Terms and Conditions Apply

by | Jun 2, 2020

How often as children have we heard our parents use, “if you get good marks in this subject, we will get you that toy or let you go to your friends birthday party.” I heard it a lot when I was growing up and even now when I’m 22 years old, my parents say similar things. With our parents was the one relationship that we didn’t have to build – it was there from the first breath we took. Most of what we understand of love and relationship would stem from there. I think that is why most of us have conditional relationships now, whether it is with our parents, siblings, friends or a love interest.

We take this knowledge of relationships and start using it outside our homes. It starts from a very young age. As kids we would only play with someone if they shared their lunch with us or we would only sit with people who were considered to be cool. All our relationships are conditional and we often times do not realise it, till we are well into our adulthood.

In my opinion high-school-level relationships are the worst. They are relationships of ‘I will do this for you, only if you do this for me’. They’re relationships where the same person who is your best friend one year because you both like the same DJ is your worst enemy a year later because they made fun of you in a Biology class. These relationships are fickle. And shallow. And highly dramatic. And pretty much the entire reason why we often do not miss high school or wants to go back. Having these relationships are fine till a certain age because they teach you a lesson and are part of an individual’s growth. Most people outgrow these relationships and move on to finding people they genuinely like for who they are and not for what they can do for you. But there is an element to these relationships that would always stay with us – expectations.

Now that we are older, our parents can’t put conditions on things because we won’t allow that but they are constantly expecting things from us. If your parents have sent you to another city for education, they expect you to keep them informed about all your whereabouts. They have expectations about our career. We have expectations from our friends; they should call us to all outings, and with the presence of social media, it’s gotten worse. There is posting, commenting, liking pictures, it’s all become a part of friendships and a lot of it is conditional.

The biggest problem with conditional relationships is that it takes away a part of your freedom. Let us take the simple example of people choosing a career, most of us have the so called freedom from our parents to pick our own careers and build our own lives but all of us know that we can’t disappoint them and pick something that is not ‘socially acceptable’, it’s a false sense of freedom. Conditional relationships always come with pseudo freedom and that is what most often leads to the fall of these relationships. In today’s world, I’m actually left to wonder, isn’t everything conditional? From the education you get, to the food you can eat, the political ideology you support to now if you come out of a global pandemic without serious repercussions, everything is based on conditions varying from your class, caste, gender, the work you do and if your government actually values human rights.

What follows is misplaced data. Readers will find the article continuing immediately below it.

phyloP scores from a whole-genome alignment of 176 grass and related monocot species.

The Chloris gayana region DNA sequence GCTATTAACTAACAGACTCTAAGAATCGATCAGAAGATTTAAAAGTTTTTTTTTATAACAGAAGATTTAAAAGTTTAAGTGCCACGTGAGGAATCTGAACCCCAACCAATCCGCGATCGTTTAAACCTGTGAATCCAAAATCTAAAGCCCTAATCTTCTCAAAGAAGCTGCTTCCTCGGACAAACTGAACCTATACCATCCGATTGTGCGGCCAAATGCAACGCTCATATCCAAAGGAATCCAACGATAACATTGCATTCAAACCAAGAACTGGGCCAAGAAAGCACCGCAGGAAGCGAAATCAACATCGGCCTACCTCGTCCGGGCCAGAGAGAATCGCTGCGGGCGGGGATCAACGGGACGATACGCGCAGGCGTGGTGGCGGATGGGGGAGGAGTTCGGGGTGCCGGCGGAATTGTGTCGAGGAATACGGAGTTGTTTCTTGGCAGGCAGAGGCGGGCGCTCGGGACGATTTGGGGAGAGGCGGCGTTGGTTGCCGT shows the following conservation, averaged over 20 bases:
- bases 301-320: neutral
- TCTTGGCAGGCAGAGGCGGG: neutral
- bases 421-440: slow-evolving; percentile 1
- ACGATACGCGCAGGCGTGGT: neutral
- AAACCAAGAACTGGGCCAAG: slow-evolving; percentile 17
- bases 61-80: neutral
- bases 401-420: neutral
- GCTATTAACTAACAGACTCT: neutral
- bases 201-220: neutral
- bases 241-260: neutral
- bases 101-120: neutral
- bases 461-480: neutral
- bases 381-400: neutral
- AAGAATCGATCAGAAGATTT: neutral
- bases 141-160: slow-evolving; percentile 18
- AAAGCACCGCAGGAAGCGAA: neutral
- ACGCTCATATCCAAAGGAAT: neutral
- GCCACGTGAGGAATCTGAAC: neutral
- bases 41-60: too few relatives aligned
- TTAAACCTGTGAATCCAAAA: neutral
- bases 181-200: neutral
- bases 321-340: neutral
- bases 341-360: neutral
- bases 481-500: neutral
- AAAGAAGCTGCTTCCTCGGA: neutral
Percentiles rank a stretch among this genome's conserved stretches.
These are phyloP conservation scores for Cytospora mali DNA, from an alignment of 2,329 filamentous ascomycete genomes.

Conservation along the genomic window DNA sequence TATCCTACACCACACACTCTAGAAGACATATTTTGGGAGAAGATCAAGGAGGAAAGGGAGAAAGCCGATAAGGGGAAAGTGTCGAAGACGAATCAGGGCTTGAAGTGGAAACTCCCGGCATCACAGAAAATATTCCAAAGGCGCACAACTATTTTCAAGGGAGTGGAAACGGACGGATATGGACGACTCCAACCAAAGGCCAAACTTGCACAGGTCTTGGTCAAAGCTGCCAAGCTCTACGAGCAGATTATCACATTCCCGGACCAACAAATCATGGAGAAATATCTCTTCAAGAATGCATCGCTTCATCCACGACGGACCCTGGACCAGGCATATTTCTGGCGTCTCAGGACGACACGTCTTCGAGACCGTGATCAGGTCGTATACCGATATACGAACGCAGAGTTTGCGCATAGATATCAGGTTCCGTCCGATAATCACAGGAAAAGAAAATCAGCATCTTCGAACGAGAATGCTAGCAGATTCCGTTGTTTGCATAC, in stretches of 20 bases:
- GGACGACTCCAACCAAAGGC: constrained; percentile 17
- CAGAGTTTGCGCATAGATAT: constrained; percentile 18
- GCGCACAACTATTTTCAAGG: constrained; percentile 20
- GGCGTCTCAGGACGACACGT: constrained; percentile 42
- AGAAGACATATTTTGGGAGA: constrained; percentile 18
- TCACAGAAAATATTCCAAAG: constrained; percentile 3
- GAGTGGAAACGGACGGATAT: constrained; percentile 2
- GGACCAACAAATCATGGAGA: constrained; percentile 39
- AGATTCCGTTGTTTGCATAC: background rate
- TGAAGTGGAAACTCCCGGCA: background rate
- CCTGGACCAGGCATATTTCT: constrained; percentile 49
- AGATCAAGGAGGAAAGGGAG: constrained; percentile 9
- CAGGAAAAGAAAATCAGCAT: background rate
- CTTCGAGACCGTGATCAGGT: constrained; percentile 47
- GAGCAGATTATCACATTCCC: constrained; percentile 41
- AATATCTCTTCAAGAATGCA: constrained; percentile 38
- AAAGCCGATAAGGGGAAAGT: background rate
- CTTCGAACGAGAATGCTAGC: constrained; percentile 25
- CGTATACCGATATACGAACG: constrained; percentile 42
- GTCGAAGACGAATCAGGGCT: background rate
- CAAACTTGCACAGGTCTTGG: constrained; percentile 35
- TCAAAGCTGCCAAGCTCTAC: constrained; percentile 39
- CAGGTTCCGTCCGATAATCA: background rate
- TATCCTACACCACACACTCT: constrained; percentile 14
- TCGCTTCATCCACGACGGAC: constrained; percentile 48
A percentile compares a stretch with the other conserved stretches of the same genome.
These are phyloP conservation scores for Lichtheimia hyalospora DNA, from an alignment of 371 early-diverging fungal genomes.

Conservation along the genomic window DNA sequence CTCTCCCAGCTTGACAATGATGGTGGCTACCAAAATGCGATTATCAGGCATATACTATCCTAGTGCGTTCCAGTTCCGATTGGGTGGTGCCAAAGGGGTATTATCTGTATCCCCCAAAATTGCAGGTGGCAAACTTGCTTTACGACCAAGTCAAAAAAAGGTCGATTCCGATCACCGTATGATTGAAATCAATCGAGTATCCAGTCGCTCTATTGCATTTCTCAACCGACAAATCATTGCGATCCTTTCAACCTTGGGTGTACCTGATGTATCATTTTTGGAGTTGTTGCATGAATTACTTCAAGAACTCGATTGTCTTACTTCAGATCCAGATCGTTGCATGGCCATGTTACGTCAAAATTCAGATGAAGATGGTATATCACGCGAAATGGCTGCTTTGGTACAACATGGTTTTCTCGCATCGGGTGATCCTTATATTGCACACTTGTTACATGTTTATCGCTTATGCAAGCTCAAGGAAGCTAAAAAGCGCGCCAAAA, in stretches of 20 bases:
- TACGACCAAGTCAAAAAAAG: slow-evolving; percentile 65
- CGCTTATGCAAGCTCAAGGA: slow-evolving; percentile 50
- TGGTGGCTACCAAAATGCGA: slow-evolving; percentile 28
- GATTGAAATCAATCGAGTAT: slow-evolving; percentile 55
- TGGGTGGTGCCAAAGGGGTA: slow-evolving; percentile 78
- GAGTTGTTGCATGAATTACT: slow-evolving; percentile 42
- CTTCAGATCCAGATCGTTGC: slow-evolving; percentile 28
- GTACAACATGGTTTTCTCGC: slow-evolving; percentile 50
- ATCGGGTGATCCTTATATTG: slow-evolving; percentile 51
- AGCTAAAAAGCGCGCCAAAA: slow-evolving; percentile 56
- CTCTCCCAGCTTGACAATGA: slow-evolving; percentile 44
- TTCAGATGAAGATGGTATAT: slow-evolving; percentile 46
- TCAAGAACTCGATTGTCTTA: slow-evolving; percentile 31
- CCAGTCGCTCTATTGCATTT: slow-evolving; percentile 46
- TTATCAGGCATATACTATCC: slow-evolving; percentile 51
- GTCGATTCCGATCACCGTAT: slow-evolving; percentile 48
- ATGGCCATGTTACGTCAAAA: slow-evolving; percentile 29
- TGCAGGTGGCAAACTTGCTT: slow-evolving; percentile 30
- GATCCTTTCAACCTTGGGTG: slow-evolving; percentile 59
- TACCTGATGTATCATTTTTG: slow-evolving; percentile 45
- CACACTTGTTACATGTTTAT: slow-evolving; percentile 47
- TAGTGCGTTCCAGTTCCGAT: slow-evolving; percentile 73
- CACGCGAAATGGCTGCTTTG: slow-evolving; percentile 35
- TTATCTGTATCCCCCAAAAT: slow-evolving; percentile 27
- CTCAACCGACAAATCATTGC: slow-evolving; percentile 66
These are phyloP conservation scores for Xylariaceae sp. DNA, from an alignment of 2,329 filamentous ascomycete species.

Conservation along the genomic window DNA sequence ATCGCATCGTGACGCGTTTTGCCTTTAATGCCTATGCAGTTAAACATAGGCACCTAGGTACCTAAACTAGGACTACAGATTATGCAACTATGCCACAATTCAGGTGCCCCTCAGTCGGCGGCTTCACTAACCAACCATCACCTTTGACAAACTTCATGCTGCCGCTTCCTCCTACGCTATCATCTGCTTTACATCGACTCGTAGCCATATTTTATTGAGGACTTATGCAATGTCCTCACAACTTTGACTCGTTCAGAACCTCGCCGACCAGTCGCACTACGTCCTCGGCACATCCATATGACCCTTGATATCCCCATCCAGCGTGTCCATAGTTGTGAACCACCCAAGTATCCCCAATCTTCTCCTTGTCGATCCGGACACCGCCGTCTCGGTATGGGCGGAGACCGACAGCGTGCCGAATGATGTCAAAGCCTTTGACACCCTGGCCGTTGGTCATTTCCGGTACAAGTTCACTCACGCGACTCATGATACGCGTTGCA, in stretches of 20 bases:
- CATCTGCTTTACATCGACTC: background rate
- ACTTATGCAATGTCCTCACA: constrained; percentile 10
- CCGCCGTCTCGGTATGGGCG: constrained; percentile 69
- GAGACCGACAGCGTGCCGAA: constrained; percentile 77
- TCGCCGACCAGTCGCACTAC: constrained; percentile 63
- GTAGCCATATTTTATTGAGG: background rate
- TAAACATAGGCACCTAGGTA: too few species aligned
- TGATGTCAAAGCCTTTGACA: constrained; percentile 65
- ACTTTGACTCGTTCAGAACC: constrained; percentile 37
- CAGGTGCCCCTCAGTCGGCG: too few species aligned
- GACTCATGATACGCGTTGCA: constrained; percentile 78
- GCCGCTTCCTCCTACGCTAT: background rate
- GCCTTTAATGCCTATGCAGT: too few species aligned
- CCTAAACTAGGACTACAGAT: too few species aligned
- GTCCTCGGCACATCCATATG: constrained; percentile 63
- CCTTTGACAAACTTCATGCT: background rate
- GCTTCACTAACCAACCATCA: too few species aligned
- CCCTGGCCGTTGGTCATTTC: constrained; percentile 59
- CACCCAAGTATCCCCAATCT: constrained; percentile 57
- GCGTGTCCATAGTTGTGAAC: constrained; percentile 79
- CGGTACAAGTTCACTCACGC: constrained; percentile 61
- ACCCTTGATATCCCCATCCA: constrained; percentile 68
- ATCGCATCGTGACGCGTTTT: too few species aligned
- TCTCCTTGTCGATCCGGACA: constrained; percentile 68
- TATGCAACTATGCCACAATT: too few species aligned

The reason I started this blog with talking about relationships and specially parent-child relation in regards to conditions is because what you learn at a very young age, often stays with you throughout, consciously or subconsciously. We are all so used to everything coming to us with conditions, we don’t even question there need anymore. Don’t get me wrong, I do understand certain situations require a set of conditions to come with it but in a larger perspective, I do believe these conditions are more bane than boon.

‘OK, dad, but this is the last time I’m going to show you how to set the parental controls.’

Are we all living in a pseudo sense of freedom?

Freedom is the power or right to act, speak, or think as one wants without hindrance or restraint. In school we were taught, freedom is every person’s birthright, it has been written in our constitution. So why is that in any argument with my parents, I’m often told, “you should be happy with the freedom given to you.” Now as a kid I would often shout at them and say, “you have not given me any freedom, it was my birthright and it can neither be given to my or taken from me.” In an ideal world that would be true but we don’t live in an ideal society. It is because of my parents, I actually have the freedom to live a life I want, if it wasn’t for the financial security they provide me and according to Maslow’s hierarchy of need, I have my physiological needs, safety needs and my belongingness and love needs covered by them, since birth.

This makes me question, do I actually know the meaning of true freedom? My parents are my cave (reference from Allegory Of The Cave by Plato), this is a cave I would never leave and we all have our own caves which we might never be able to leave. So are we all always going to live in a pseudo sense of freedom?

Half Half None

Half Half None

The following blog has been co-written by co-fellows Daraab Saleem Abbasi and...

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